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Orville Wright: The Art and Science of Aviation, 1914

Influential Presence

Persuading customers to overcome their skepticism was difficult and it was 1908 before the U.S. Army Signal Corps purchased an aircraft. Orville Wright was by then flying demonstrations in France and finding interested European customers. With commercial success came competitors ready to copy the Wrights' designs and much time was spent in protecting patents that the brothers had quietly and carefully assembled during their years of work in Ohio.

The aviation industry was slow to develop beyond daredevil exhibitions and the lack of progress took a toll on the brothers. In 1912, Wilbur Wright died from typhoid and not long after, in 1916, Orville sold the Wright Company and turned back to experimentation and invention. For the next thirty-six years, he remained an influential presence in aviation matters and an avid supporter of a wide range of inventions and inventors.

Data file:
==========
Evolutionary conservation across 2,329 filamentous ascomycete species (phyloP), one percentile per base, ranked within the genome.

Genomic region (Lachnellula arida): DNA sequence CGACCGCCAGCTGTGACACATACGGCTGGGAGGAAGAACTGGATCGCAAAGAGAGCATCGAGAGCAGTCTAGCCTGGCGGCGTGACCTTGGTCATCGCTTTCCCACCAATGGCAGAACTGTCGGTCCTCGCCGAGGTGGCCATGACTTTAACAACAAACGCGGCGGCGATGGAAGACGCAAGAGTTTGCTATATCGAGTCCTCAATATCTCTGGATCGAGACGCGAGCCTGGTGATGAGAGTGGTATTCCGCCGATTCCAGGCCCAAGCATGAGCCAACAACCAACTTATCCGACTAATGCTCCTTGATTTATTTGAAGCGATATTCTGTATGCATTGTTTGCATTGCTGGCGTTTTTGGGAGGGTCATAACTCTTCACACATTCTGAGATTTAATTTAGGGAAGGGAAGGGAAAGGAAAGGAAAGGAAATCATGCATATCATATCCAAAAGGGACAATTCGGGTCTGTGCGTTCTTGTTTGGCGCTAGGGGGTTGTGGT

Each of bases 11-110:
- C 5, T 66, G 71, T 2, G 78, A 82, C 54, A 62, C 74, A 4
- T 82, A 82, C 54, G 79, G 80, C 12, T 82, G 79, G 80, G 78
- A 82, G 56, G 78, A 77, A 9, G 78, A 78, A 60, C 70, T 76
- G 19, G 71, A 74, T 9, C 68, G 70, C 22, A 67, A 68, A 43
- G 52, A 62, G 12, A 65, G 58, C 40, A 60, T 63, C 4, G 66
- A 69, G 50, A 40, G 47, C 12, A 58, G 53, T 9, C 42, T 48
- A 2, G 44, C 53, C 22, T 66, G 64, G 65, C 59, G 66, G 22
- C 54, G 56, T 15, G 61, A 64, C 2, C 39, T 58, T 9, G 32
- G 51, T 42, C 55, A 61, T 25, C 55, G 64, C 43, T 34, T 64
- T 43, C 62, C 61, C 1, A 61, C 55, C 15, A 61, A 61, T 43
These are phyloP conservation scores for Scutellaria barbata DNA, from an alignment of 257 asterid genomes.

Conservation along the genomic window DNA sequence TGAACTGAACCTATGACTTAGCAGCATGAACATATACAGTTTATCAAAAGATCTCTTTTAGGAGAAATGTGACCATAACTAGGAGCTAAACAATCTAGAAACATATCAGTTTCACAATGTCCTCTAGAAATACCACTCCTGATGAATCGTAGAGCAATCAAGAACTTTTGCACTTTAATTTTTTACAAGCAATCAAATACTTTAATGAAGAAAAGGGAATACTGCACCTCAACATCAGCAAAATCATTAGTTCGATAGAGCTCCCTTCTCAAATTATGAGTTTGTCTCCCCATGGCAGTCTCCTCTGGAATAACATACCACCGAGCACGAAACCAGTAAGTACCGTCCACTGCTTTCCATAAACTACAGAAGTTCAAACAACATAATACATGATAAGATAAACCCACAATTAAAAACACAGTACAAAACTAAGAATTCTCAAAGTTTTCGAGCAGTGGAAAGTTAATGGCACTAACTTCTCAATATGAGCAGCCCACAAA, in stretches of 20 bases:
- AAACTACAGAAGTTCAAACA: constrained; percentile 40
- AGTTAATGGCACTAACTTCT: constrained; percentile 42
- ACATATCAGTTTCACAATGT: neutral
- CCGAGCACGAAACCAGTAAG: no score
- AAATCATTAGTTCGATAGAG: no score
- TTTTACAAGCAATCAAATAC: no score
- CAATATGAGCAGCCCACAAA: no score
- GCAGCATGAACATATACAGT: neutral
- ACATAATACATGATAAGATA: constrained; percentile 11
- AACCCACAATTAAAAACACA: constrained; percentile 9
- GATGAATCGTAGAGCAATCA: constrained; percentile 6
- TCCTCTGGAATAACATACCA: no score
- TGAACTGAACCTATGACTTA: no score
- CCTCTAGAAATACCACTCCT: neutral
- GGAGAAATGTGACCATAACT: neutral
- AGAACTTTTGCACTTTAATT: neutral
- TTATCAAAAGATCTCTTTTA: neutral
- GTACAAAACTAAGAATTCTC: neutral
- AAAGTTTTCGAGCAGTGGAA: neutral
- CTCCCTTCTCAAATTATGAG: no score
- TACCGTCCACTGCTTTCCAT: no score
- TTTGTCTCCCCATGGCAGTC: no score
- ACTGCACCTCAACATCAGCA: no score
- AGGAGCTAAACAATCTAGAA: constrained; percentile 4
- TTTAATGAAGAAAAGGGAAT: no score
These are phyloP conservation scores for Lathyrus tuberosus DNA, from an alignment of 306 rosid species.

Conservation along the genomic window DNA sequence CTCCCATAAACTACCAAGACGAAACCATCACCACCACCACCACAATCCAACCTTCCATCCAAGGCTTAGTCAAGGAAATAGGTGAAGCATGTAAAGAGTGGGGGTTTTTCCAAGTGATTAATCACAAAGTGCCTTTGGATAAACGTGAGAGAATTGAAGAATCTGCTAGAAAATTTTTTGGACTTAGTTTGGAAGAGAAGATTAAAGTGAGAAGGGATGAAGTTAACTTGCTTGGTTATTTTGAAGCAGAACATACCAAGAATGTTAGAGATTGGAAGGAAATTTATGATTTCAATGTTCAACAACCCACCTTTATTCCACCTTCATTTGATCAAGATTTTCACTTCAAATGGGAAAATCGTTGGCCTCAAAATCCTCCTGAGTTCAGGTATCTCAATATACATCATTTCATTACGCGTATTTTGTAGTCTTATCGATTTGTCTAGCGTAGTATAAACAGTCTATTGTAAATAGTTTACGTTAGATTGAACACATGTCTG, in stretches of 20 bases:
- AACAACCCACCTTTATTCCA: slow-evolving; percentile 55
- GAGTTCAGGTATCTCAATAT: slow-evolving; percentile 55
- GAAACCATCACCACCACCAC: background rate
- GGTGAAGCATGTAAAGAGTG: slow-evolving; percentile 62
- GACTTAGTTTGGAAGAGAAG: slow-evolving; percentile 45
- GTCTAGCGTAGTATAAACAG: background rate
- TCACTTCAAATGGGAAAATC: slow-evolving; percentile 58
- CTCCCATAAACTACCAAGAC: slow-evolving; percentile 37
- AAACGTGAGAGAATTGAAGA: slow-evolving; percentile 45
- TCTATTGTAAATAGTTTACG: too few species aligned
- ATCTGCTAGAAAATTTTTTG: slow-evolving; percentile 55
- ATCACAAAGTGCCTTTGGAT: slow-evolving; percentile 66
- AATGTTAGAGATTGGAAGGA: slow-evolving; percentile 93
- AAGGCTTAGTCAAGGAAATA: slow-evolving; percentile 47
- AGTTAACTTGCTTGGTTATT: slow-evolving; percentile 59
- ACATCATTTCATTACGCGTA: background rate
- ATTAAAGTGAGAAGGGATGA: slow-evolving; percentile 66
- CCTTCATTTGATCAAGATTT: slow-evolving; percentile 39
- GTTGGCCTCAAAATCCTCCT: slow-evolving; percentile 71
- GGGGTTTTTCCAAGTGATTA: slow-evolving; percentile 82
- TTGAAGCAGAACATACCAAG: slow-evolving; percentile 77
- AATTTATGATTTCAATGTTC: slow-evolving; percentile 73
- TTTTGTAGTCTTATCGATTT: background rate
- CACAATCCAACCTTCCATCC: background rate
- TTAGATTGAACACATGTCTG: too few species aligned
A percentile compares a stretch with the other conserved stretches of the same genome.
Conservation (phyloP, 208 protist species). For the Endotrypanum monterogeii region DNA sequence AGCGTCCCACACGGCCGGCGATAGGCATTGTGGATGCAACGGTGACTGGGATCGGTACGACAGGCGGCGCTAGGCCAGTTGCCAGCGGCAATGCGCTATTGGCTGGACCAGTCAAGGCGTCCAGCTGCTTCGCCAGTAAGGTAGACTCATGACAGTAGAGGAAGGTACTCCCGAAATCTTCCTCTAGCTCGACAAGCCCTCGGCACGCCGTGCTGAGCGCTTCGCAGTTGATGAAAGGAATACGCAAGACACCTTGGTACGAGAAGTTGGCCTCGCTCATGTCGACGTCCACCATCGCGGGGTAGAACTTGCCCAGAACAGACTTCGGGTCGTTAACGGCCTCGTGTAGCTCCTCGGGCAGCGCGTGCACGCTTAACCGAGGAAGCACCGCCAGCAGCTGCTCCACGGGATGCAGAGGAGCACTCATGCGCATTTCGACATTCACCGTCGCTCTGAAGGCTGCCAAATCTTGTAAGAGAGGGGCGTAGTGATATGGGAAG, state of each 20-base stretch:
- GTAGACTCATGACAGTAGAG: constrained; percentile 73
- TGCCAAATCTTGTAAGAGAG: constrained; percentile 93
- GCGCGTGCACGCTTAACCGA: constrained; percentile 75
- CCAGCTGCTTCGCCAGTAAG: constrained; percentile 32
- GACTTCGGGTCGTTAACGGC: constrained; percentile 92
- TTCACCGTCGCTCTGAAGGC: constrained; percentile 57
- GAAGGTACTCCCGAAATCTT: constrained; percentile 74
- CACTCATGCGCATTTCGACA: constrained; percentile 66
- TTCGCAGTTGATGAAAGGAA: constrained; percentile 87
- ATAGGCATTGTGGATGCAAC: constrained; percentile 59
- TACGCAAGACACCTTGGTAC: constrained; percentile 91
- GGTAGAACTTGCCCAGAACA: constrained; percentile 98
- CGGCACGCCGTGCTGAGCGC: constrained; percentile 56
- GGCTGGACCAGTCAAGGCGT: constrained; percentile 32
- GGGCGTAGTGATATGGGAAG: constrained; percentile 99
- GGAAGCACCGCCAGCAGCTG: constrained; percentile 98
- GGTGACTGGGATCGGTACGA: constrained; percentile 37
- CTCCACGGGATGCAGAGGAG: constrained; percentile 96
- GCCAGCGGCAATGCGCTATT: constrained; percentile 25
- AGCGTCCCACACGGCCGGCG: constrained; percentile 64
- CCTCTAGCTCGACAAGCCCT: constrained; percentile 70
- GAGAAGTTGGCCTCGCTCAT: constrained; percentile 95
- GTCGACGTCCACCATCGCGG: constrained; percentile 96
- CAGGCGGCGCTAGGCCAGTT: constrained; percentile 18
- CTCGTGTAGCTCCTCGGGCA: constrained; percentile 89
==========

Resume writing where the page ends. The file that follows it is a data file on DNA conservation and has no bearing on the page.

Letter from Wright

Letter from Orville Wright to R.B. Owens, Informing that a telegram has been sent, 5/5/1914 (742K)

Letter to Wright

Letter from Secretary to Orville Wright, Acknowledging receipt of the telegram concerning the topic of the address to be presented, 5/6/1914 (803K)

Letter from CSA Assistant

Letter from CSA Secretary Assistant to Edward S. Dana, American Journal of Science, Announcing the recipients of the Elliott Cresson Gold Medal, 5/20/1914 (647K)